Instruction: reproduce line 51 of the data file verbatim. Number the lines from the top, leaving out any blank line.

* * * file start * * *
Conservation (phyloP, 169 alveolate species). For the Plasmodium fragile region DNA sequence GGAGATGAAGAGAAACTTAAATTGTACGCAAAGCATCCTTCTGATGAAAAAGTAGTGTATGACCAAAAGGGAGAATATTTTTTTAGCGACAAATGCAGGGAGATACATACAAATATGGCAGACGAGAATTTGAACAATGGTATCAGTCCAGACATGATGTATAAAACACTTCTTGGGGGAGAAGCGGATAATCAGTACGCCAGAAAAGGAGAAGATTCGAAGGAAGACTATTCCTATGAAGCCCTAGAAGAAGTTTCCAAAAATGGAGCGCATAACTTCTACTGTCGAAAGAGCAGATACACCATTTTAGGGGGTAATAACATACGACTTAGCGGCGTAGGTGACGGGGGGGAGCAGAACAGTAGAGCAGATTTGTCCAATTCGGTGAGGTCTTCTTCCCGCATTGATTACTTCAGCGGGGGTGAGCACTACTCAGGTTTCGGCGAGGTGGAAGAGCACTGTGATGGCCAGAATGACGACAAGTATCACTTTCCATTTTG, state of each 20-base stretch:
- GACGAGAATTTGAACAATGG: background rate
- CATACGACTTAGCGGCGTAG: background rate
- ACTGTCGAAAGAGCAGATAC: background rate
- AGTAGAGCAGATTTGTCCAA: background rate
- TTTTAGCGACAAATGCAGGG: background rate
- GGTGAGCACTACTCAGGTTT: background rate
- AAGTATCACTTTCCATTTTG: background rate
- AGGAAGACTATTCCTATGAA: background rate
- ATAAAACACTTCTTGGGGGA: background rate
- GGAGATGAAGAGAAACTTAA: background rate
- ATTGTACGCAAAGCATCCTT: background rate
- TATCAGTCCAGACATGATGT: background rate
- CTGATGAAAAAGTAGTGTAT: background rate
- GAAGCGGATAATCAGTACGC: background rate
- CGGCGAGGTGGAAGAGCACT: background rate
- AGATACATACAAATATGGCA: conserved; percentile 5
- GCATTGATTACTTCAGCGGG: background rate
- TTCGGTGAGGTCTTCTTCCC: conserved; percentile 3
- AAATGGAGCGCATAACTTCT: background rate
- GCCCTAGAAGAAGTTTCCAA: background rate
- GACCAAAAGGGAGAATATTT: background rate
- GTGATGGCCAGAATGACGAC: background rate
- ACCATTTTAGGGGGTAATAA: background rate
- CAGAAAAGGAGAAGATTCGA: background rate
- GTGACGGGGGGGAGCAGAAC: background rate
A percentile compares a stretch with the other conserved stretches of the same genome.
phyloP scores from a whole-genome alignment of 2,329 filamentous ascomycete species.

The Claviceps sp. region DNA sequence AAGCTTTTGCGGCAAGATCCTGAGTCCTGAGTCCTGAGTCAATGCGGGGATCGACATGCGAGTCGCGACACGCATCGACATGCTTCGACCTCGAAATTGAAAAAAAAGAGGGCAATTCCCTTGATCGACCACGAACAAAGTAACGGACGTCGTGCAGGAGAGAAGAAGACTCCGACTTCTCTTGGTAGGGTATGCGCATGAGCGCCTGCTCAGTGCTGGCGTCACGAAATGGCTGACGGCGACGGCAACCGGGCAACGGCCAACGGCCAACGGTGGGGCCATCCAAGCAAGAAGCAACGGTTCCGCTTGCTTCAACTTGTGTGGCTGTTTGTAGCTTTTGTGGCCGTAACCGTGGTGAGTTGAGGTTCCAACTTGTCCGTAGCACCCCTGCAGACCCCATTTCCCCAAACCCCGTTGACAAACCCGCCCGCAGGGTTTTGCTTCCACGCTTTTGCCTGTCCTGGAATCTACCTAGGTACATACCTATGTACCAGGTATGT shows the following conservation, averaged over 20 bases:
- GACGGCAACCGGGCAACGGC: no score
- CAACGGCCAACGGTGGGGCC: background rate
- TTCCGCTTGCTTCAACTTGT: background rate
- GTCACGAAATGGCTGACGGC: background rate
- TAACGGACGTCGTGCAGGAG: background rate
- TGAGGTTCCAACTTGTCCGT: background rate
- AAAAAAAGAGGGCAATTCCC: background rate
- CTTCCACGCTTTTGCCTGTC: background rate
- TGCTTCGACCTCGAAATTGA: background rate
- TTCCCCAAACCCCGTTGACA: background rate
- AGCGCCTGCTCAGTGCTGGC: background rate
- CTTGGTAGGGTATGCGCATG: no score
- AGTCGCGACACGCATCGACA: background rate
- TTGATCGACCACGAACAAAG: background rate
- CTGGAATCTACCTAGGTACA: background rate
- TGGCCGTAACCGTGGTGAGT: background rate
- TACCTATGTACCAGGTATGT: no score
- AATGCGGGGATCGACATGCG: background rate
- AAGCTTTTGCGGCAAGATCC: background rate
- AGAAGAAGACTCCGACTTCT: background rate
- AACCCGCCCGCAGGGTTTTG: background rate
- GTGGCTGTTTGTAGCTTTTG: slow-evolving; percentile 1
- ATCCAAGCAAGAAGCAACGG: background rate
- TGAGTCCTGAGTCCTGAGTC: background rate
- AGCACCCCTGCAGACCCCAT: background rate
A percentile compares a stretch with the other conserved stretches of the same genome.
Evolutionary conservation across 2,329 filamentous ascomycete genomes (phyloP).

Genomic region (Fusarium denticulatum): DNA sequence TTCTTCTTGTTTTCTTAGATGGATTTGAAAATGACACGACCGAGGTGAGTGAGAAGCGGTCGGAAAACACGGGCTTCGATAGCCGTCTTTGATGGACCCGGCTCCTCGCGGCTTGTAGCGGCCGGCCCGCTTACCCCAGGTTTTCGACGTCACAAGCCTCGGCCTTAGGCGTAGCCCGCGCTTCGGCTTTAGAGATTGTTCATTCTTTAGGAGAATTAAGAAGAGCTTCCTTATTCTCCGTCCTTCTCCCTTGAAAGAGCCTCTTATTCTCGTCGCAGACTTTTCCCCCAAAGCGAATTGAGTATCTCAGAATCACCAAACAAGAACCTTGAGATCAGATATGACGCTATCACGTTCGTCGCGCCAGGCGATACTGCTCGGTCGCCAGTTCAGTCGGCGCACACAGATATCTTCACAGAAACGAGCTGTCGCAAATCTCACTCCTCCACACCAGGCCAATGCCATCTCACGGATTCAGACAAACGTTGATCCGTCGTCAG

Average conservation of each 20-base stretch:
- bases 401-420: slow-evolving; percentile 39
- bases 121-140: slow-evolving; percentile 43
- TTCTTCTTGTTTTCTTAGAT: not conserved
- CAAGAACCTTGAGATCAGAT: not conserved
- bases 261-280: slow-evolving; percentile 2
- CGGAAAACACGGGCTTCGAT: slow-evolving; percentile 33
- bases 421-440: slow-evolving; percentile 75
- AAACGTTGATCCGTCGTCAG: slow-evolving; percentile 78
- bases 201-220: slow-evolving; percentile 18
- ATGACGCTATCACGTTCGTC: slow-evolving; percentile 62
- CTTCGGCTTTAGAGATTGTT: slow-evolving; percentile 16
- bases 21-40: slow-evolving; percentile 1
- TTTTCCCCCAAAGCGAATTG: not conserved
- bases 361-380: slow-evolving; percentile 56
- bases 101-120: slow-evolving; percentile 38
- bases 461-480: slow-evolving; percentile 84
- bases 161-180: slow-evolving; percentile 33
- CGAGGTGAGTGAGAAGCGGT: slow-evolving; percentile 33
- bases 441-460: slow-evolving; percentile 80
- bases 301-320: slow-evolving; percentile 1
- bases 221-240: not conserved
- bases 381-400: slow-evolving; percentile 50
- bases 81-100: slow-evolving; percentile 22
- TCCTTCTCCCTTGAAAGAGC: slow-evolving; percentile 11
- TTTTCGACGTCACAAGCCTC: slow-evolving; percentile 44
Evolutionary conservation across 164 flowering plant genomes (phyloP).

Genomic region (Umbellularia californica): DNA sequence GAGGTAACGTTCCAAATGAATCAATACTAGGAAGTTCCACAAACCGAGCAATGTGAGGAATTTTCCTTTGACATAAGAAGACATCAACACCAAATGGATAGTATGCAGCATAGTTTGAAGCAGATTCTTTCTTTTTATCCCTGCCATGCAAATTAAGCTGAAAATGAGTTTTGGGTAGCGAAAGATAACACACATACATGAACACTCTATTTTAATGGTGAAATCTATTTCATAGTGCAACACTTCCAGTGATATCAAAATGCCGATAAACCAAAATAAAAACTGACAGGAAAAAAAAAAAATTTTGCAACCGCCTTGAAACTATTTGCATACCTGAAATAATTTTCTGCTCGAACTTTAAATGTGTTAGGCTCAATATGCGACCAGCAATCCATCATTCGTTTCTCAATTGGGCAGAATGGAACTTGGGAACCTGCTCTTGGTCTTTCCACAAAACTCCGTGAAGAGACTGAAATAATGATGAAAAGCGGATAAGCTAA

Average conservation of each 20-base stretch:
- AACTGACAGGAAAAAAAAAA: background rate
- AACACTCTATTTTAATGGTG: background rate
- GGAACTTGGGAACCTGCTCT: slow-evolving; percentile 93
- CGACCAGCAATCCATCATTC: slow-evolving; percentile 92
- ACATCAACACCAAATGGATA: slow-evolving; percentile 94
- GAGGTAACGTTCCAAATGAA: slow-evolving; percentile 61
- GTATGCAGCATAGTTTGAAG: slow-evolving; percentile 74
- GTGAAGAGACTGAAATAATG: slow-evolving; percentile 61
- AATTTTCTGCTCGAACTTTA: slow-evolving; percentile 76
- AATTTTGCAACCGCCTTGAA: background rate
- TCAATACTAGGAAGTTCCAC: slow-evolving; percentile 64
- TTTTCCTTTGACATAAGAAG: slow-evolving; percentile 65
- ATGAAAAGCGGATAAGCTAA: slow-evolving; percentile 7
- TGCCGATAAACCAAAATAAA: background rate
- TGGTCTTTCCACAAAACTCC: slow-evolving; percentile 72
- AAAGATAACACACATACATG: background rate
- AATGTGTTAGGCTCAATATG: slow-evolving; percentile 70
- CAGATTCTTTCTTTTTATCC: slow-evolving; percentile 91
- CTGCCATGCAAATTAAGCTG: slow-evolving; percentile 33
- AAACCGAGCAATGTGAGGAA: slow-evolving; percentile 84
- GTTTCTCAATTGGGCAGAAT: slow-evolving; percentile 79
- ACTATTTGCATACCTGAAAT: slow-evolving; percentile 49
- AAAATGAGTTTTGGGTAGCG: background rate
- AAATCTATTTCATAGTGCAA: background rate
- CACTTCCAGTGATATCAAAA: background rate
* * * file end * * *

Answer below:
- GTGGCTGTTTGTAGCTTTTG: slow-evolving; percentile 1